When Sujith Somasundar retired from cricket in 2007, he quoted Confucius. (More Cricket News)
"It (retirement) was a tough decision," Somasundar said. "But, to quote Confucius, you need to change your profession every 15 years to retain your passion, motivation and commitment."
So, after a fine career in which he was instrumental in two of Karnataka’s Ranji Trophy wins, and even earned the India ODI cap, Somasundar pursued his interest in coaching and psychology. Following an innings at Wipro as a leadership trainer, and some other assignments, he is now head of education, BCCI-NCA (the cricket board’s National Cricket Academy) in Bengaluru.
In the last few years, mental health has become a priority in cricket. But there also are dismissive attitudes towards it. Recently, Kapil Dev described “pressure” and “depression” as “American terms”.
Besides, the principles of handling pressure are simple in theory. For example, don’t worry about the result. But they are hard to implement.
Somasundar provides some answers in this interview.
What is your view of the comments made by Kapil Dev recently, when he appeared to make light of pressure and depression as “American terms”, in other words, elite, new-world conditions?
I would not like to comment on the 'American terms' part. But the gist of what Kapil Dev said was if you have passion, and if you enjoy what you do, there should be no pressure. He simplified it to an extent.
Sports psychologists try to do the same by reminding sportsmen by asking “Why did you start playing cricket, or any sport?” It’s because you loved it and enjoyed it. This, they do to shift the focus from the result of a match/event to the reason why you play, which is not always to succeed, not always to score well, not always for validation, but because you derive a lot of pleasure from playing and competing.
Pressure comes when the result becomes your primary focus, rather than the enjoyment of engaging in an activity or the game. These days there are so many eyeballs on a game, so many channels and avenues for people to comment and judge you. It is not an easy thing to be measured and evaluated constantly in public. This makes one attach a lot of significance to winning, and thereby invite stress and pressure.
Exactly. In theory it is easy to say “I will not worry about the result”. Not so in actuality.
The world recognizes success. No one says, “So-and-so played a fantastic innings and scored 10 runs.” Sport is watched to see who wins. So yes, when you go out and compete, it’s all about wanting to win.
The point is, the ones who are able to focus on what they need to do in order to be successful, are the ones who will be able to increase their chances of success.
As Head of Education, BCCI-NCA, and as a former player and a mind coach, is that what you tell young players?
We always try to understand what is causing the pressure. One of the biggest causes of stress is the pressure of expectations. And expectations are always about result. So what we remind players is, rather than getting attached only to the result, get committed to the process. To the small details that are in one’s control, such as watching the ball or keeping a balanced stance etc, that will lead to the result you want.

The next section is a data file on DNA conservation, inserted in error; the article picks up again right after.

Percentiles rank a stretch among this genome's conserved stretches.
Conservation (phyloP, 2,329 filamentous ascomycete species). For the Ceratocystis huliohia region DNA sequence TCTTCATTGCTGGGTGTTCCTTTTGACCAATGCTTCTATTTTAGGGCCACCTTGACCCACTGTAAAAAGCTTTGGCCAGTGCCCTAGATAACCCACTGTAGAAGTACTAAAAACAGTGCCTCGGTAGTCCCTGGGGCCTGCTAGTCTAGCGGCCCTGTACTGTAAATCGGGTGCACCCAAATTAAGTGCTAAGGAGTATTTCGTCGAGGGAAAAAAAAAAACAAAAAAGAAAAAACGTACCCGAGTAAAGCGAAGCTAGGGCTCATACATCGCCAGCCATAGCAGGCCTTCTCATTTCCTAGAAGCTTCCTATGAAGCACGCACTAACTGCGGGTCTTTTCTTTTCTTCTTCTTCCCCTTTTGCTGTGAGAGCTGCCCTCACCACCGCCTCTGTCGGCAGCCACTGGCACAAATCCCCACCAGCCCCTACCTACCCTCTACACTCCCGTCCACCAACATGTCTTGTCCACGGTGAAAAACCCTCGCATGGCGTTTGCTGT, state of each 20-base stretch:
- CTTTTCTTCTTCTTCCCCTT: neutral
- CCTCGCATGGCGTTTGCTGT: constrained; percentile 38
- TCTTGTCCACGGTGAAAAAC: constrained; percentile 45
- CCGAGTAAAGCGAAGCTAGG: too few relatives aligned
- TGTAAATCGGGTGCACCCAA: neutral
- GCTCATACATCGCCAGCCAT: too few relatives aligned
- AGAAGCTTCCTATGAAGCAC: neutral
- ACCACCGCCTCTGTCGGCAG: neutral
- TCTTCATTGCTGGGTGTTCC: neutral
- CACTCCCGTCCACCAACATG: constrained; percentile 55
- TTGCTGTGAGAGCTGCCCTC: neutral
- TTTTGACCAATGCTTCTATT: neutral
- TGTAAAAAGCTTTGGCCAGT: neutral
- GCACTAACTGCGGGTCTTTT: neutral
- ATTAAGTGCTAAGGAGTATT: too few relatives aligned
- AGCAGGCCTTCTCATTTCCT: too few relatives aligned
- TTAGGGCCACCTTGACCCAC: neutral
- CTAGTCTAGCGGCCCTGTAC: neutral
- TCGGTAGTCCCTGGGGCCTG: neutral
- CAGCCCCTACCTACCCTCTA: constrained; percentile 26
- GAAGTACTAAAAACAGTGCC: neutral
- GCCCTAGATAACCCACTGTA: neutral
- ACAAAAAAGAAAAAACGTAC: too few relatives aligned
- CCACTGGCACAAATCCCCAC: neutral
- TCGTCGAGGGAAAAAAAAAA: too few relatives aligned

What are some of the other steps the BCCI is taking to help players with mental health?
We appoint professional sports psychologists to work with players, especially during our NCA High Performance Camps.
It also needs to be understood that clinical conditions such as depression come under the ambit of Clinical Psychology / psychiatry, and not a psychologist. But if a player wants to seek help, that access is there at the NCA. Absolutely.
Do you have programs for women cricketers as well?
We have appointed a sports psychologist for the Indian Women’s team (Mugdha Bavare). Like I said, if a player, male or female, wants to reach out for help with a mental issue, they can.
What were the challenges in your playing days in the Nineties, how did you manage them?
When we were playing, things weren’t as scientific and structured as they are today, whether in terms of coaching or mentorship. Sports psychology was a taboo, and it still is not that open. People even today don’t come up and say, “Hey, I’m working with a psychologist”, as easily, and proudly, as they might say, “I have a personal strength and conditioning coach”.
In those days, openly discussing the psychological aspect was rare. It was all up to me. If I was lucky enough to speak to a senior player or coach and get things sorted, or if I started doing well and my confidence came back, I felt better. That’s how it was.
Trolling on social media is a major cause of players’ mental health struggles. Yet, many of them stay on social media, because it’s also a huge revenue stream. Do you see double standards there?
You live by the sword and you die by the sword, right? If you don’t know how to balance, it, and not overdo it, you will be the victim of it. If you choose the action, you choose the consequence also. That’s true in every walk of life.
So, if you want to leverage your social media presence, you must also be open to the consequences, or learn to ignore the trolling. I feel if you are going to use social media for everything, maybe you are stretching it too far.
Do you categorically tell players to limit social media use?
Not in as many words. We can only tell them what could be the consequences of it - that it can bring pressure and judgment their way - and remind them of the importance of maintaining a certain balance in their social media use.